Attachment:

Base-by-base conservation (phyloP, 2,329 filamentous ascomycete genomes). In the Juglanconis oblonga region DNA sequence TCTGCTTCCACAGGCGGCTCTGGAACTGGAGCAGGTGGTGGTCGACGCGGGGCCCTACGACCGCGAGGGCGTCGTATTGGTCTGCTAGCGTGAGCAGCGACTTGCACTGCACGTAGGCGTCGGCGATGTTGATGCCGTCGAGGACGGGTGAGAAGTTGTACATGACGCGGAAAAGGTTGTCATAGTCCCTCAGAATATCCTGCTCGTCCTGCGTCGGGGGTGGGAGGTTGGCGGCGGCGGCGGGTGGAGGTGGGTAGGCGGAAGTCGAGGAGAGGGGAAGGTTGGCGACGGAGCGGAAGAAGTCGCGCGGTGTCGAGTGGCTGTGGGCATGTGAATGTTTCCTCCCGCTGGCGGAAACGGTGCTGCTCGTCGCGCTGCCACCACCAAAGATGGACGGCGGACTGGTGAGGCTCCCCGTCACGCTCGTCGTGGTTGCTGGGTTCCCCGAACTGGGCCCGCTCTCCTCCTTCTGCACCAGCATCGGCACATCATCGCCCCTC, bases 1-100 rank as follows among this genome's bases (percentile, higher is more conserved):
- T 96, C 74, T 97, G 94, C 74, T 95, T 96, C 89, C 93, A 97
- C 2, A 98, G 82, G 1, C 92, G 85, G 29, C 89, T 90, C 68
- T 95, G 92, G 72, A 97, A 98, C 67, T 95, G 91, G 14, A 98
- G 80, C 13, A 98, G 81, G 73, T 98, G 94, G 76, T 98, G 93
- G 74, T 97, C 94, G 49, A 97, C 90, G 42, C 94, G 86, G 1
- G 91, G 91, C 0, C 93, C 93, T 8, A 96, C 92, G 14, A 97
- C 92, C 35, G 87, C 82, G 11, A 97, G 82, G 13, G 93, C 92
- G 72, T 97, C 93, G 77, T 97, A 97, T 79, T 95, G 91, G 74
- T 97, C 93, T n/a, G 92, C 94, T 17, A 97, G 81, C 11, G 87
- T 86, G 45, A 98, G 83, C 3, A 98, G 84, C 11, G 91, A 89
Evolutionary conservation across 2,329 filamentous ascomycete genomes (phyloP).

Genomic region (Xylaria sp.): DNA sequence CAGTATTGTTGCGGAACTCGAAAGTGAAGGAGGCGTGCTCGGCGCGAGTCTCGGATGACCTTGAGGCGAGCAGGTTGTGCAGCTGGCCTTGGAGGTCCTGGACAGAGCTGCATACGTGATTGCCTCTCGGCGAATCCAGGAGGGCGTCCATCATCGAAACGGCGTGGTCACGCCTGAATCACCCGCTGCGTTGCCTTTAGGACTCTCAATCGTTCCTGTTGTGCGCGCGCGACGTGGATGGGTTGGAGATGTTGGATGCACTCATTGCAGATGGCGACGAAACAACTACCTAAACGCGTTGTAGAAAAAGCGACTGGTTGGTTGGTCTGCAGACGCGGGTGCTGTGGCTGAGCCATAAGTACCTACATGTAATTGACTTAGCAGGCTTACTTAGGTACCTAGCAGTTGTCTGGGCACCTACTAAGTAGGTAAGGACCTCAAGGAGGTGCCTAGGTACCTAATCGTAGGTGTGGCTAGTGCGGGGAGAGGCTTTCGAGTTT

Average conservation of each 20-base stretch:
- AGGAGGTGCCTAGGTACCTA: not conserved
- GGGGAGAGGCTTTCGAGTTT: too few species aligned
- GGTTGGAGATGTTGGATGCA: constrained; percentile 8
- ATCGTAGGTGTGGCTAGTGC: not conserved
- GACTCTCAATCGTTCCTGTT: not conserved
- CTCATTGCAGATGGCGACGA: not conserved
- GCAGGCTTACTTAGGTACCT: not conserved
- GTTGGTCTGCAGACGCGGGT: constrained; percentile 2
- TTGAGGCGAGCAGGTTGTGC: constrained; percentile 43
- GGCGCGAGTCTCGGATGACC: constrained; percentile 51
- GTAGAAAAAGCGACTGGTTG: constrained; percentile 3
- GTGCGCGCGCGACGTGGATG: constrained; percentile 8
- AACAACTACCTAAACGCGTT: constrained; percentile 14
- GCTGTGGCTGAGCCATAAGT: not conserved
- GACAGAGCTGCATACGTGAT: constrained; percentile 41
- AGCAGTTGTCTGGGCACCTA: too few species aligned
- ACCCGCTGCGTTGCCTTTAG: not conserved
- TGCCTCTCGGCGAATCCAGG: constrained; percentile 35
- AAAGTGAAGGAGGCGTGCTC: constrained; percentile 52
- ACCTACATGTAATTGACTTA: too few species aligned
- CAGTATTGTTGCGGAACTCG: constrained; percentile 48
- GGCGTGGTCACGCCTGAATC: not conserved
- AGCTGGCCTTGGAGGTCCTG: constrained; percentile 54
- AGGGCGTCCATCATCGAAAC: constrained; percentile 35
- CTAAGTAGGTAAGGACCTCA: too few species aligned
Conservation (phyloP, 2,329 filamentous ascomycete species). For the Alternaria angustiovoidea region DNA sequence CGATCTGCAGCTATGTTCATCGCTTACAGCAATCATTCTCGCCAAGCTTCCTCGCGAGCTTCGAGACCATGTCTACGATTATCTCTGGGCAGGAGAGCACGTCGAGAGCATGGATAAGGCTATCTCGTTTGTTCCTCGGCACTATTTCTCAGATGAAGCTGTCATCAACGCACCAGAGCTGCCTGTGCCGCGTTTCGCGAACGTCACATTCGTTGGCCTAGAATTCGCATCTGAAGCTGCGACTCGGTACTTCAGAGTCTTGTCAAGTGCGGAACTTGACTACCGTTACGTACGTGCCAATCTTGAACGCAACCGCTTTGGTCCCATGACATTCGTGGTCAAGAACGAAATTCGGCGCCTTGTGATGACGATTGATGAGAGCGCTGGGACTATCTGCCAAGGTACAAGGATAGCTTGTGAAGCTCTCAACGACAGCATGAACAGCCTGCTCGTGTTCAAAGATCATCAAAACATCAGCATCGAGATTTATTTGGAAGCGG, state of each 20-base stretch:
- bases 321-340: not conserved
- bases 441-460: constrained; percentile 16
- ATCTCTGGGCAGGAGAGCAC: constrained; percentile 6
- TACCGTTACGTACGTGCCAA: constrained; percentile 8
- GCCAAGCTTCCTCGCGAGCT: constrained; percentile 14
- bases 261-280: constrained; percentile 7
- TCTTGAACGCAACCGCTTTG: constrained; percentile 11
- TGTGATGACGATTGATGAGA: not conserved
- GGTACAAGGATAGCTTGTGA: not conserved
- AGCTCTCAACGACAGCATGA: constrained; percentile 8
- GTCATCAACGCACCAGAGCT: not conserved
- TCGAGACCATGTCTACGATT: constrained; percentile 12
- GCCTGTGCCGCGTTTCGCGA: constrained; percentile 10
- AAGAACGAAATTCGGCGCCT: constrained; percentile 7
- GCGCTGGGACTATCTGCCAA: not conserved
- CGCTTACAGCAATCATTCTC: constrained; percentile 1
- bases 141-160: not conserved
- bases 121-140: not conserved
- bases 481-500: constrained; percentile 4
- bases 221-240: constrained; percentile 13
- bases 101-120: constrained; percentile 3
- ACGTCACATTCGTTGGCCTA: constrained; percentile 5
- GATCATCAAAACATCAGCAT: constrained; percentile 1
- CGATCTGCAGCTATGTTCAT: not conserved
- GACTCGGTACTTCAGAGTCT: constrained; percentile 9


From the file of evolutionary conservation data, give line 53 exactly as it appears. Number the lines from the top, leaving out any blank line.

- GCCTGTGCCGCGTTTCGCGA: constrained; percentile 10